YOU ARE HERE: LAT HomeCollections


Knowing It All


November 26, 2000|DAVID DAVIS | David Davis is a Los Angeles writer whose last piece for the magazine wasabout filmmaker Ron Shelton

Keith Olbermann can't stop talking.

The words flow in undulating paragraphs, complete with semicolons and parenthetical asides, as he eats Sunday brunch. He speaks at a pace more measured than his TV delivery--which is slightly slower than frenetic--and softens his familiar baritone, roughened by years of cigars and pipes, to a lawn mower's purr.

"Previously, sports was a diversion and an area for hero-worship," he says, his Groucho Marx eyebrows bristling as he digs into his granola yogurt and berries. "Now sports has become a secret code by which we debate the really important matters in society. Look at South Carolina. That damn Confederate flag has been there since the Dixiecrats, for 50-plus years. But they didn't take action until [football coaches] Lou Holtz and Tommy Bowden and a bunch of other guys you previously thought were well back on that 'I'm-going-to-stick-my-neck-out-for-something' line, well behind Tiger Woods and Michael Jordan, who were dead silent on this . . . those guys participate in a little rally [against the flag] and the New York Knicks cancel their training camp and Serena Williams says she won't play at Hilton Head . . . ."

It's Keith Olbermann, unplugged. And if you're listening, he's talking. Maybe he's right. Maybe sports is bigger than the final score, maybe it does reflect and help shape society. Or maybe he's full of it. Maybe sports is just sports. Maybe he gets away with it because his audience (to put it delicately) isn't terribly informed or doesn't take it seriously when someone dresses up the incidental as profound.

The debate over this colorful 41-year-old broadcaster is as acerbic as his reputation. Is he brilliant? Does he suck every last bit of oxygen from a room? Can both sides be right? Regardless of your answer, there is one indisputable truth about Olbermann: He's the most independent thinker in sports broadcasting, the modern heir to Howard Cosell. Olbermann's opinionated insights, backed by an Ivy League education and an encyclopedic knowledge of sports history, meld into a style that's made him a pivotal figure in the titanic struggle for supremacy between sports broadcasting giants Rupert Murdoch's Fox Sports Net and Disney's ESPN.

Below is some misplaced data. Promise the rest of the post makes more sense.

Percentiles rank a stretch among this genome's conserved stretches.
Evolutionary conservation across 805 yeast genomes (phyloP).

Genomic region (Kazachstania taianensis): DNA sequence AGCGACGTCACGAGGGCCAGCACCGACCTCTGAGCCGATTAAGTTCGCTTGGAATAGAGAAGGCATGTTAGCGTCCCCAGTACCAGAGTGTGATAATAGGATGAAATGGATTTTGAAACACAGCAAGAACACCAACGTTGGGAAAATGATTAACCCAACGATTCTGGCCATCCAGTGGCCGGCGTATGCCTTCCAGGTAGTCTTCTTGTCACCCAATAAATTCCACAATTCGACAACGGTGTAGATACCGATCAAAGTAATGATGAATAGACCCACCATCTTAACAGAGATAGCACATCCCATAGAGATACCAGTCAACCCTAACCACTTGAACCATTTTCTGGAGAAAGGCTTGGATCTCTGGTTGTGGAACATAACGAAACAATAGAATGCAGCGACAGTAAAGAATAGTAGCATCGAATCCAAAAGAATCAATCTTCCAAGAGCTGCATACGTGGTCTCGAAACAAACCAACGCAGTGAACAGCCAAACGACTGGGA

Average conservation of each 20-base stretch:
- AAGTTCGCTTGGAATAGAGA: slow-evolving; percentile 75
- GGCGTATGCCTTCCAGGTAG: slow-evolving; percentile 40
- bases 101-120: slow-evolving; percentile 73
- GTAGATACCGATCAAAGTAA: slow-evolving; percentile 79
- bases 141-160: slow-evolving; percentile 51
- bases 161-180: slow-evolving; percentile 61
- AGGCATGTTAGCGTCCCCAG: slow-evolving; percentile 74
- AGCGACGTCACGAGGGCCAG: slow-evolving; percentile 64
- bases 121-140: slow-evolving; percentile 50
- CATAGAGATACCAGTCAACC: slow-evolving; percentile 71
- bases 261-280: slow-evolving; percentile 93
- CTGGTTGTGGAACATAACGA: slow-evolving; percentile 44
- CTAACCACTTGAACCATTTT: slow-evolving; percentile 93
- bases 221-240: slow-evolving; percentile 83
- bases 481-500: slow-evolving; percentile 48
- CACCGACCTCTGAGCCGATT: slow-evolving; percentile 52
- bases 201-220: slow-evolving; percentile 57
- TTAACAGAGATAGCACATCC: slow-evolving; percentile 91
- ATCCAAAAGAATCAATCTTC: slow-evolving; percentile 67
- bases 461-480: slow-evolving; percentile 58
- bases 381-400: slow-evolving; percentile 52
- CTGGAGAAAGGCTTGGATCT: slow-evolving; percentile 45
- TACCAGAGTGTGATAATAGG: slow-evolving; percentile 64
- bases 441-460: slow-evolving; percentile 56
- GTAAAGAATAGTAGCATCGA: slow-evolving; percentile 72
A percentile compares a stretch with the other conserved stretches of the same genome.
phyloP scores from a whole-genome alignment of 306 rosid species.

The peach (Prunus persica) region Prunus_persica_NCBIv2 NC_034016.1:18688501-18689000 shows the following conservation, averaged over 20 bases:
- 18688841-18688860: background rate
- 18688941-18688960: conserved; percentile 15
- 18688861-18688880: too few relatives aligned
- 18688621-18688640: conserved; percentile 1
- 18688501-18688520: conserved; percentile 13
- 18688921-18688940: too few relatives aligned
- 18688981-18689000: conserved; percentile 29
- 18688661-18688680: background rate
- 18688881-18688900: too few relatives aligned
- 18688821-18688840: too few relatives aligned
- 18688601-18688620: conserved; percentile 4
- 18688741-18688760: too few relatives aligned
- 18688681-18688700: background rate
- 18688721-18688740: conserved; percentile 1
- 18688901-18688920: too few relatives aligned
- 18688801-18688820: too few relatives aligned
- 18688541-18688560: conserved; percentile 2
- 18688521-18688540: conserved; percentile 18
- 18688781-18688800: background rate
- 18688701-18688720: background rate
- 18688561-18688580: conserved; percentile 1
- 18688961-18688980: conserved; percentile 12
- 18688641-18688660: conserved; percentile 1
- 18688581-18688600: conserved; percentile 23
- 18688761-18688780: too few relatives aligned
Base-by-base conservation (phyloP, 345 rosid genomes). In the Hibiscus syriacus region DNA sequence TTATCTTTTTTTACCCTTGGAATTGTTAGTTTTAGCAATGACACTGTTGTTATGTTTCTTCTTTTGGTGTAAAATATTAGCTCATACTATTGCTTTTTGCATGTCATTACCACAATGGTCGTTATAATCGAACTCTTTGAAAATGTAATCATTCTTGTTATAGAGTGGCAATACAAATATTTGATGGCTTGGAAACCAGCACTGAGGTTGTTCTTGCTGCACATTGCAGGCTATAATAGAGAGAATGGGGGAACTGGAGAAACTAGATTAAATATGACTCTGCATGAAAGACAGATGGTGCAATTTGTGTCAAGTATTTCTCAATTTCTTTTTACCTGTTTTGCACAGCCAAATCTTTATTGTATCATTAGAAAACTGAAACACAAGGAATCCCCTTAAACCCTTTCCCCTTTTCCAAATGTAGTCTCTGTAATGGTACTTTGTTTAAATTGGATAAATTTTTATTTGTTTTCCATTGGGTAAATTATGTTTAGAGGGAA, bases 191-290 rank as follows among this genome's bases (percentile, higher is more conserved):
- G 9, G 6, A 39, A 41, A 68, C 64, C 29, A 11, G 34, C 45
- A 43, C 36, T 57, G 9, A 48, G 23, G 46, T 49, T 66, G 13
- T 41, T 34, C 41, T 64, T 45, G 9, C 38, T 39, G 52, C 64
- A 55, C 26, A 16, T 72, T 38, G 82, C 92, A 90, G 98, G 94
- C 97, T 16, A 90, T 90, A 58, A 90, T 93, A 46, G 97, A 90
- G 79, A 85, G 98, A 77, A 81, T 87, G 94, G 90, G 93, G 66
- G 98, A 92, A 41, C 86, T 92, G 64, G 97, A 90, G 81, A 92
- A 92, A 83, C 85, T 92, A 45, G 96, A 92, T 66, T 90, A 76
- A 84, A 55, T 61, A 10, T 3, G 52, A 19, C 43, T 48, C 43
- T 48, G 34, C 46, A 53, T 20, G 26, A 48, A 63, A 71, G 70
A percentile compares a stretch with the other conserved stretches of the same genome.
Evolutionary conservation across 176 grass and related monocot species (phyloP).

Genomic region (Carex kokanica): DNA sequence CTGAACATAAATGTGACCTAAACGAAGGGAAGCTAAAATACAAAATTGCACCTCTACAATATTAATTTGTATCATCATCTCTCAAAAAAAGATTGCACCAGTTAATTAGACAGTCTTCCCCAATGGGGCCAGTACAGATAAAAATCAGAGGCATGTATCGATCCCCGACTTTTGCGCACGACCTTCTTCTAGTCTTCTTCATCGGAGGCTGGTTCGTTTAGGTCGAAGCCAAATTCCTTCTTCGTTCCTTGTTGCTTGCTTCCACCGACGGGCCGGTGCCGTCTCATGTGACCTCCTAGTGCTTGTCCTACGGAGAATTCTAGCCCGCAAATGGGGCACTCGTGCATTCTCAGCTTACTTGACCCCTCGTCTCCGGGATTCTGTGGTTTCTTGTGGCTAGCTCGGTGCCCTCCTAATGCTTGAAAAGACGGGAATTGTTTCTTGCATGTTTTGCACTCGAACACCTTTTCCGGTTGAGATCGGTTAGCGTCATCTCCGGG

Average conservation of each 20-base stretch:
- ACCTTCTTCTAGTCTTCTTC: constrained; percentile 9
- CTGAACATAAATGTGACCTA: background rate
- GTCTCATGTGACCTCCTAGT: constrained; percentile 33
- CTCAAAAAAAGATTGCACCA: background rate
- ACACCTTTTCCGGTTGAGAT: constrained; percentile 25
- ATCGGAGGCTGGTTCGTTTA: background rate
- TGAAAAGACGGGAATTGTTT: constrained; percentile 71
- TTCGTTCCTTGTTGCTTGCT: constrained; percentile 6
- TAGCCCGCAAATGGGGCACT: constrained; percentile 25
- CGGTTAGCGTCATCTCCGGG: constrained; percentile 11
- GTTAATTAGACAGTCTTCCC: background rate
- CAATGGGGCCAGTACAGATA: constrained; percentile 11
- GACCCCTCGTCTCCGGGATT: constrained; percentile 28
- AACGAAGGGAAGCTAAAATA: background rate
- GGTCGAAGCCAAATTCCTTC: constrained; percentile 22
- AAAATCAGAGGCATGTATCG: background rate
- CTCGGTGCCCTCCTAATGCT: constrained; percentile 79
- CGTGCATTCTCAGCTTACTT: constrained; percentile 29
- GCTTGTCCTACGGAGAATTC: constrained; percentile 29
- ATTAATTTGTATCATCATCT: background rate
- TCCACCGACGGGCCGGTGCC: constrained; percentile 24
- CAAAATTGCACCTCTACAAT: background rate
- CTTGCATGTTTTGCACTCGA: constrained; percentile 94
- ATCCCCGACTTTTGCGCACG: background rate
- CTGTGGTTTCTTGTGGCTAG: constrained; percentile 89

In 1998, Fox Sports Net signed him to a three-year, $8-million contract, plus a car and driver, not so he would merely narrate daily sports replays. No, Olbermann was expected to supply the network with a face, an attitude and, most important, a bellwether voice.

And so, with little prodding, Olbermann does what he was hired to do and what he was born to do: he talks and talks and talks. To sit with him for an hour, which stretches to 90 minutes and makes necessary two additional interviews because his lengthy tangents lead to so many follow-up questions, is to sit with the brainiac from junior high, complete with nerdy glasses and ever-present smirk.


WE ALL KNEW KEITH OLBERMANNS IN SCHOOL. THEY WERE THE smart ones, maybe a touch shy or smart-alecky, who would have traded IQ points for a chance to score on court. They didn't have the size or quickness to make the team, but they picked up on the lingo and the locker room humor. At Tarrytown, just outside New York City, Olbermann never rose above intramural sports in high school, aside from appearing for a single at-bat with the freshman baseball team. After that, he resigned himself to being student manager and statistician for the team.

Yet he never lost his fascination with sports, especially baseball, even if he loved it more than it loved him. He'd grown up on New York Yankees baseball and Rangers hockey broadcasts, and the enlightened sportscasts of former-Yankee-pitcher-turned-announcer Jim Bouton. Something of a prodigy, Olbermann embarked on his own broadcast career before the age of 13. At his high school radio station, the student sports director, a big lunk named Chris Berman, now better known as ESPN's ubiquitous "Boomer," needed someone to do play-by-play broadcasts of hockey and baseball. Soon Olbermann was at the mike, developing the basic skills of a play-by-play announcer.

His on-air shtick came later, while he was a freshman at Cornell University. There, while gathering material from the wire services one night for his sports show at the student radio station, he listened to a local sportscaster and realized that the content of their shows was identical. He needed something extra.

"I knew that there were people who spoke better than I did, more mellifluous and more announcerish," he recalls. "I thought, 'Well, maybe if it makes me laugh, it might make them laugh.' So I told it the way it was. In the middle of my sportscast was 31/2 minutes of Howard Cosell, not sugarcoating anything, and then I'd end it with something that amused me, something I found ironic, a punch line that both filled the need to tell the story and made a point or made a laugh."

Los Angeles Times Articles